31 Days to a Better Blog – Day 9: Advertising on your site…how can this work for non-profits?
Thursday, August 9th, 2007
Today’s challenge by Prologger Darren Rowse was to run an advertising audit on your blog. Like many of the rest of us taking part in the challenge (see here for background information as to what it is about), it possibly isn’t relevant to the types of blogs involved in this challenge and to our aimed readership.
Saying that though, I have had two requests for support from non-profits this week alone, about advertising on their websites to help bring in some extra income. One wanted to explore the idea of ‘sympathetic’ advertising using other national organisations with helplines that may help some of the users of their youth orientated website. Another just wanted to understand how advertising worked and could they have a go at it. I personally don’t want advertising on my own site, and I know that on one of the forums I connect with, that advertising was frowned upon at first by the users and it did create some great debate, but it did lever extra monies to enable it to keep afloat in it’s early days, and now their project is being supported enough not to rely on advertising. So instead of totally discounting it, how can we explore if it does have any relevance for non profits and charities?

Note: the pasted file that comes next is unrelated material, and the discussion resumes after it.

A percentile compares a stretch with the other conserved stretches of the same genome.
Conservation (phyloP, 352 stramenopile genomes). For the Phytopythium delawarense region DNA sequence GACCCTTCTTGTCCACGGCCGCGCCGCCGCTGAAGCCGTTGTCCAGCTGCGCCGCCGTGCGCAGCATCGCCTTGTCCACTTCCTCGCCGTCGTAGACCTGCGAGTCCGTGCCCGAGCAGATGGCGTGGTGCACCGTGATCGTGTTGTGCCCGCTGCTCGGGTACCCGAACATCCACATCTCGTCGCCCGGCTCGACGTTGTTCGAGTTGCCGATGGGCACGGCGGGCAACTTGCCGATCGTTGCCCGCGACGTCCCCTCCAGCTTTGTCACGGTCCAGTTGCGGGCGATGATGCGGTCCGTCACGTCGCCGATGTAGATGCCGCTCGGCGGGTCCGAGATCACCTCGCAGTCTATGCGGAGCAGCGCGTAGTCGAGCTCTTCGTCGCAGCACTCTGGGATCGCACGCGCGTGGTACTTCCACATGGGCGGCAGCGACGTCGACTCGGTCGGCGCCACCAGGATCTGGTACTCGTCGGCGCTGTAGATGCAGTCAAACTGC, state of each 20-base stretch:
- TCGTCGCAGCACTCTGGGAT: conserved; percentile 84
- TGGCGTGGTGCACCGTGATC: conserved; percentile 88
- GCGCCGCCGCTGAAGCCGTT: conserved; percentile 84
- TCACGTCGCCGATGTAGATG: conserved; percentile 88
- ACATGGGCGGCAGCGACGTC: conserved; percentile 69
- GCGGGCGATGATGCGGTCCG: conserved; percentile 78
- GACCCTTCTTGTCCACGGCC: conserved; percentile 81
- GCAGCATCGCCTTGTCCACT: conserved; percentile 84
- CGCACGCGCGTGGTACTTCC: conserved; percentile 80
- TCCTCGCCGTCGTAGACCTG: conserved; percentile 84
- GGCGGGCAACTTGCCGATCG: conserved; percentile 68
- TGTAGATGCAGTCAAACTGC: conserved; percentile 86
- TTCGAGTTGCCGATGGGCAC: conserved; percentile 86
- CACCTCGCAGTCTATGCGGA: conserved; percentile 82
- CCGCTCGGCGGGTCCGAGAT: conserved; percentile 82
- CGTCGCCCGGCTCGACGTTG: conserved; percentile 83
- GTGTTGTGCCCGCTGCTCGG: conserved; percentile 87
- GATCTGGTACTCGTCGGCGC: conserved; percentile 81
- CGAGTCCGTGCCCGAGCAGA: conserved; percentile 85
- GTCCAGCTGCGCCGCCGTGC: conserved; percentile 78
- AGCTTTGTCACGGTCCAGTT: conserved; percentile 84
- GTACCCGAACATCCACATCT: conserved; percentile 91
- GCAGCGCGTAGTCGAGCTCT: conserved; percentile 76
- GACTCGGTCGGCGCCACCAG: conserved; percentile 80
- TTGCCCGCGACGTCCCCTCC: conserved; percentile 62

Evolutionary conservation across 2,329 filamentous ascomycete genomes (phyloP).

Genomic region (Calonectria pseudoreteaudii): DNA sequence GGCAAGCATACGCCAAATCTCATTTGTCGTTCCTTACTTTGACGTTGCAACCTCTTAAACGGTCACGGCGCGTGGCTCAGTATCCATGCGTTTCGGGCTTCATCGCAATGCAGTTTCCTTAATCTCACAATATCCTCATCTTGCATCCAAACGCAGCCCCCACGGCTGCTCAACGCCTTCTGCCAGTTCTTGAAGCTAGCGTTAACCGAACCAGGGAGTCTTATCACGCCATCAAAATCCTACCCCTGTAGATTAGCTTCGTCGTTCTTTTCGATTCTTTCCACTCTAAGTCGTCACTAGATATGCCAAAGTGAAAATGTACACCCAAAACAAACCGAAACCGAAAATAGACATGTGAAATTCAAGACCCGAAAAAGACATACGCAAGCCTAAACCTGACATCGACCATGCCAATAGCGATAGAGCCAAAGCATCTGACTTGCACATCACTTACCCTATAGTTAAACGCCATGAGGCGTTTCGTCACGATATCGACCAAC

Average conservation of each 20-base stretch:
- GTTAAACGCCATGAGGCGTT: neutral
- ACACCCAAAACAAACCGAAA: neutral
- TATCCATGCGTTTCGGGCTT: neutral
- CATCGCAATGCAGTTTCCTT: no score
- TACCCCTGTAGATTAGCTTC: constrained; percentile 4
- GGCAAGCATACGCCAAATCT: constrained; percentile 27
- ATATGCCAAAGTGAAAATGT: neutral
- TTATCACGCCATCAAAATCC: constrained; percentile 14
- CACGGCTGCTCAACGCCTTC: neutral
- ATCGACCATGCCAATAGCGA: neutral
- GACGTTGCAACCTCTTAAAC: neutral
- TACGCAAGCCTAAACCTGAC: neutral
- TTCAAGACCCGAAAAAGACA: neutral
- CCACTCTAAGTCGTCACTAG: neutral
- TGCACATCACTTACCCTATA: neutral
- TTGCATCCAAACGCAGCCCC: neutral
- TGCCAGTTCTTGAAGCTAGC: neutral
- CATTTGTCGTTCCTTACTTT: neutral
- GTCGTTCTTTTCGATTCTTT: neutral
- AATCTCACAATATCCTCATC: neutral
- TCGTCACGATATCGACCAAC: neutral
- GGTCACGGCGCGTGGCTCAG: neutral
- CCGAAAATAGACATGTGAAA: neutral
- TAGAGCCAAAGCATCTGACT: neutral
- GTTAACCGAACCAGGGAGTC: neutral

So what does Darren suggest about todays task?
“Run an Advertising Audit on Your Blog. I know that not everyone doing this project is making money through advertising.
It’s easy to set up advertising on your blog and to spend time optimizing it but then let it run the same way without ever giving it much more thought.
Take some time out to think strategically about the design and placement of your ads.
- What could you do differently?
- Would using a different size ad make them perform better?
- Would changing the colors have an impact?”
These are very valid tips for those either using or thinking of using advertising on their sites.
I especially resonated with the last point. If you do feel inclined to use advertising, colour and the overall design layout can make a huge impact to lessen the burden of those adverts. Some of my favourite sites and blogs for resources and inspiration with web design and coding place advertising in the most awful cumbersome places which as a reader, don’t help to convey the message that the site is aiming to deliver. Or more likely, my line of reading is displaced from adverts blocking the content where I’d like to see it! Broken articles with adverts plonked in the middle really turns me off.